Arkansas judge strikes down Cherokee Nation’s license for new casino

Arkansas judge strikes down Cherokee Nation’s license for new casino

An Arkansas judge voided a state panel’s decision to allow the Cherokee Nation to build a casino in the state, ruling on Thursday that the license was issued in violation of the state’s constitution.

Pulaski County Circuit Judge Tim Fox struck down the license issued in 2021 to Cherokee Nation Businesses, and Legends Resort and Casino — the company set up by the Cherokee Nation — to build a casino in Pope County.

Pope County was one of four sites where casinos were allowed to be built under a constitutional amendment that voters approved in 2018. Casinos have already been set up in the other three locations, but the Pope County license has been tied up in ongoing legal battles.


Fox ruled that the state Racing Commission did not have the authority to issue a license jointly to Legends and Cherokee Nation Businesses. He also ruled that Legends was not eligible for a license since it didn’t have prior casino experience.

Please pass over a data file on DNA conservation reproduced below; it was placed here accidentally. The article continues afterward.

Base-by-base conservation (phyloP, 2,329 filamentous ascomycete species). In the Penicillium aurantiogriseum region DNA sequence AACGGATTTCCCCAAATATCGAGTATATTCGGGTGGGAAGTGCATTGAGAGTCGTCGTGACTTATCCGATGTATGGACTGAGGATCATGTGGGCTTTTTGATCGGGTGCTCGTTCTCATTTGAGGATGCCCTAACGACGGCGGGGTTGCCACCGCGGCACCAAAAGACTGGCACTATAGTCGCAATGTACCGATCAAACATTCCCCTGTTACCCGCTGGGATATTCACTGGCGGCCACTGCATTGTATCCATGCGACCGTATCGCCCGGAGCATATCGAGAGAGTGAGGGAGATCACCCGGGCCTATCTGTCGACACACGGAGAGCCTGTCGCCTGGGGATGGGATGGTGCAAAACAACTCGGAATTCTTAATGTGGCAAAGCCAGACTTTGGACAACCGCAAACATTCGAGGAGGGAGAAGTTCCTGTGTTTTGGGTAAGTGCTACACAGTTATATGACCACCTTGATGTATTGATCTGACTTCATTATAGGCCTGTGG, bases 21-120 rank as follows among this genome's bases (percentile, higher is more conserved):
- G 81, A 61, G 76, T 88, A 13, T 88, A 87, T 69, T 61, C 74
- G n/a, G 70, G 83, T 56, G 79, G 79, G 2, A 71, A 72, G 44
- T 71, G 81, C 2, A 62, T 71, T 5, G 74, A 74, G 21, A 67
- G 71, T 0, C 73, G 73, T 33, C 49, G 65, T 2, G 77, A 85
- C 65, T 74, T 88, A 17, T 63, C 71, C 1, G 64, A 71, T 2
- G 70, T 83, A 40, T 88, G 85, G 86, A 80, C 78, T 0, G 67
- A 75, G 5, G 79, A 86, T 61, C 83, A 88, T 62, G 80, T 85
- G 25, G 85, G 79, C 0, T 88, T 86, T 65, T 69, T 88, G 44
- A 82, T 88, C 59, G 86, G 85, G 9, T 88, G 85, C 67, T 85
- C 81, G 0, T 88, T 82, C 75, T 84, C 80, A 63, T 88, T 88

Cherokee Nation Businesses said it planned to appeal the ruling, and that construction has not yet begun on the casino.

“While the circuit court’s ruling is disappointing, in the interest of forward progress, we are pleased to have a decision,” Chuck Garrett, CEO of Cherokee Nation Businesses, said in a statement. “We remain confident in our legal position and will move quickly to have our appeal heard by the Arkansas Supreme Court.”


Mississippi-based Gulfside Casino Partnership, a competing applicant, had filed the lawsuit challenging the license.

“Gulfside remains committed to building a first-class entertainment destination in Pope County and bringing good-paying jobs and economic development to Arkansas, and this ruling that Legends was not qualified is a step in that direction,” Lucas Rowan, attorney for Gulfside, said in a statement.

Gulfside had been issued a license for the casino in 2020, but that license was voided after the state Supreme Court said it needed to have the endorsement of current elected officials in the area. The Gulfside application had been submitted with the backing of Pope County’s former judge.

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